Ever since Albert Hoffman famously stumbled upon the hallucinogenic properties of lysergic acid diethylamide (LSD) in 1943, scientists have debated whether the drug’s psychoactive effects are harmful or therapeutic. According to a new paper in the journal Psychological Medicine, the substance does indeed have the potential to generate long-term mental improvements, although its immediate acute effects may mirror certain aspects of psychosis.
As such, the researchers have labeled LSD a “paradoxical” compound, since it “can be both a model of, and yet a treatment for, psychopathology.” Based on the evidence presented in the paper, they conclude that the acute effects of psychedelic substances are not necessarily an indicator of their longer-term impacts, and state that “it is arguably the latter that are more clinically relevant.”
During the early years of psychedelic research in the mid-20th century, these substances were thought to be psychotomimetic, meaning they induce a state of psychosis, and therefore provide a useful tool for studying this phenomenon. However, this model later fell out of favor as researchers began using psychoactive drugs to try and bring about positive mood changes rather than psychosis. This approach has been bolstered by several studies in which drugs such as psilocybin, MDMA and LSD have been used to alleviate suicidality, treat addiction and induce enduring feelings of “openness” and positivity.
To attain a greater understanding of how LSD affects users, a team of researchers administered 20 healthy volunteers with a dose of the drug, and asked them to complete a survey called the Psychotomimetic States Inventory (PSI) immediately afterwards. Results showed that participants experienced a number of phenomena associated with psychosis – such as paranoia, anxiety, and delusional thinking – while under the effects of the drug.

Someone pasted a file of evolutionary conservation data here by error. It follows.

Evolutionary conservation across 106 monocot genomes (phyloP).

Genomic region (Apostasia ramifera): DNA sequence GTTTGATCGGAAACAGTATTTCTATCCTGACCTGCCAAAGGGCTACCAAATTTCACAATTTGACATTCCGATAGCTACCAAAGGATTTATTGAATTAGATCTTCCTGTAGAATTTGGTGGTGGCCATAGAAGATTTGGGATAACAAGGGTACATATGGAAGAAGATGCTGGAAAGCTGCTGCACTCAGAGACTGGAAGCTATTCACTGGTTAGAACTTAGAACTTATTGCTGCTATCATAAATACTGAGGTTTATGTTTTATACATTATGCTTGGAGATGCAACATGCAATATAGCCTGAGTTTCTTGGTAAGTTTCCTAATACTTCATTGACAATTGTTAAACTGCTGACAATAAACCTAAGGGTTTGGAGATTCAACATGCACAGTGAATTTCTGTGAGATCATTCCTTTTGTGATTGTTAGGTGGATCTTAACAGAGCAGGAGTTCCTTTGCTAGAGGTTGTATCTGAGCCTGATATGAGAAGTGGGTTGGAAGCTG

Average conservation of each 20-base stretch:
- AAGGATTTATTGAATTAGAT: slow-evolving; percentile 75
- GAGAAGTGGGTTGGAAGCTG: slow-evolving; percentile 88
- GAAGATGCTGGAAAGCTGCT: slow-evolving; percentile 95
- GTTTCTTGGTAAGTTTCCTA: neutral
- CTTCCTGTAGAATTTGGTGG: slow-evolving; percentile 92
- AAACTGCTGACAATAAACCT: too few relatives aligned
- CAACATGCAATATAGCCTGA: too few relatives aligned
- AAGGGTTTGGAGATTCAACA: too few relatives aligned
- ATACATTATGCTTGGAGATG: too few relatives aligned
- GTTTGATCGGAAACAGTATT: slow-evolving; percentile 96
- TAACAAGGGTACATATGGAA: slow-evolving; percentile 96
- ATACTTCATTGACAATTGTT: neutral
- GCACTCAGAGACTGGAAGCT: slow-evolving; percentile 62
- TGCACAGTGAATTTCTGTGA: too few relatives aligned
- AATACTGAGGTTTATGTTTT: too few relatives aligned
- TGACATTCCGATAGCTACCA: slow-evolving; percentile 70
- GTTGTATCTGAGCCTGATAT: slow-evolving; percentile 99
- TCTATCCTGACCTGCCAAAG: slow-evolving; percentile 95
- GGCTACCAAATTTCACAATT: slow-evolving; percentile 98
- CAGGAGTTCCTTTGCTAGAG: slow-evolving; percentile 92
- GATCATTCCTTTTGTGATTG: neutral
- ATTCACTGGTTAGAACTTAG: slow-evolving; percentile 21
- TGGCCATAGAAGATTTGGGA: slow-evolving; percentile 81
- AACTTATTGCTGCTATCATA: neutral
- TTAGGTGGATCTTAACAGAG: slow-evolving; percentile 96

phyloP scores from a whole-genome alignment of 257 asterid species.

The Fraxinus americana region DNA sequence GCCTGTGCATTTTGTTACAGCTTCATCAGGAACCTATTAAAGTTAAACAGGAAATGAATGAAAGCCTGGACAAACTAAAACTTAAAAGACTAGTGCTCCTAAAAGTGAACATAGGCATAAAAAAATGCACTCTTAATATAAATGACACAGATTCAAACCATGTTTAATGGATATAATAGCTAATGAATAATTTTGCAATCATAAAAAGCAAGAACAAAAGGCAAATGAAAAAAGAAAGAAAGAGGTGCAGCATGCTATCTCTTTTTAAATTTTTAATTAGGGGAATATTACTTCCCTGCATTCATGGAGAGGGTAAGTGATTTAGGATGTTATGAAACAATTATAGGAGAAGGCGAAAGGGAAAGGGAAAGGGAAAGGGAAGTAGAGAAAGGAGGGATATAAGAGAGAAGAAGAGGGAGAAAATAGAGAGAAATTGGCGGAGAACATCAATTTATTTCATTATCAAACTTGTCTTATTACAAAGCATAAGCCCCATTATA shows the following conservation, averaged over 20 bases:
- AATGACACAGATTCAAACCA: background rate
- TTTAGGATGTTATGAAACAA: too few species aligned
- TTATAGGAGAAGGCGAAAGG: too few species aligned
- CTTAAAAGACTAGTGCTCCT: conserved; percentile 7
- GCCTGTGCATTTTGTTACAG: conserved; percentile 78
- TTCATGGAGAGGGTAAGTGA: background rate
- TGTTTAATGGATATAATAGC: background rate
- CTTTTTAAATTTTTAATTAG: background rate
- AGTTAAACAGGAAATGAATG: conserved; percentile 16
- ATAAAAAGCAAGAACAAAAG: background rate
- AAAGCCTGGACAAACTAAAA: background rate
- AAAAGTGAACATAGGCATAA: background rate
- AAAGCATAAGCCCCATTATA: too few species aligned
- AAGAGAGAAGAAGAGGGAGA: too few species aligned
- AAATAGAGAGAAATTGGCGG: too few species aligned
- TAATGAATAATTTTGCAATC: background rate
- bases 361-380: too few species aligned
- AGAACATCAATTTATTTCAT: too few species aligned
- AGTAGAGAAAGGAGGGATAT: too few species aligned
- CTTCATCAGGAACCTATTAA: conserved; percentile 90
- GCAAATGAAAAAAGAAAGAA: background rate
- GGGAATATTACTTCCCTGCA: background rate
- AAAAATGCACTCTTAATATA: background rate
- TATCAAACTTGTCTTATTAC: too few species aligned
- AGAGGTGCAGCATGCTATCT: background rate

However, volunteers also reported experiencing a “blissful state,” which was typically much more pronounced than their sense of anxiety. Speaking to IFLScience, lead researcher Dr. Robin Carhart-Harris said that while there are “stark differences between the acute psychedelic state and psychosis,” there is strong evidence that LSD induces “particular aspects of the very wide range of the phenomenology of psychosis.”
In particular, he believes that the drug’s acute effects place users in a “fragment transitional phase,” in which people feel their sense of self dissolve, often leading to profound feelings of uncertainty and thought disorder. This, he says, strongly resembles the early stages of psychosis.
The acute psychedelic state could provide a useful model for learning how to treat the early stages of psychosis. lassedesignen/Shutterstock
As such, Carhart-Harris claims that the acute psychedelic state may provide a useful model for learning about early psychosis. For instance, by inducing this “heightened plasticity,” whereby individuals become highly vulnerable and malleable, drugs like LSD could enable therapists to improve their understanding of how best to “help [patients] make sense of this strange, uncertain state.”
Taking their study a step further, the researchers asked participants to complete a second set of scientifically certified questionnaires two weeks after ingesting the LSD. At this stage, not only was there no evidence of lingering psychotic symptoms, but volunteers also reported heightened feelings of positivity, indicating that the mid-term effects of the drug may indeed have therapeutic potential.
Though the neurological mechanisms by which LSD is able to induce contradictory psychotomimetic and therapeutic effects are poorly understood, the researchers suggest that this may be related to the drug’s ability to bind to a serotonin receptor called 5-HT2AR. Previous studies have suggested that this receptor may play a role in creative thinking, positive mood, and anxiety, indicating that it could mediate many of LSD’s acute and longer-term effects.
This work was conducted as part of the Beckley/Imperial Research Programme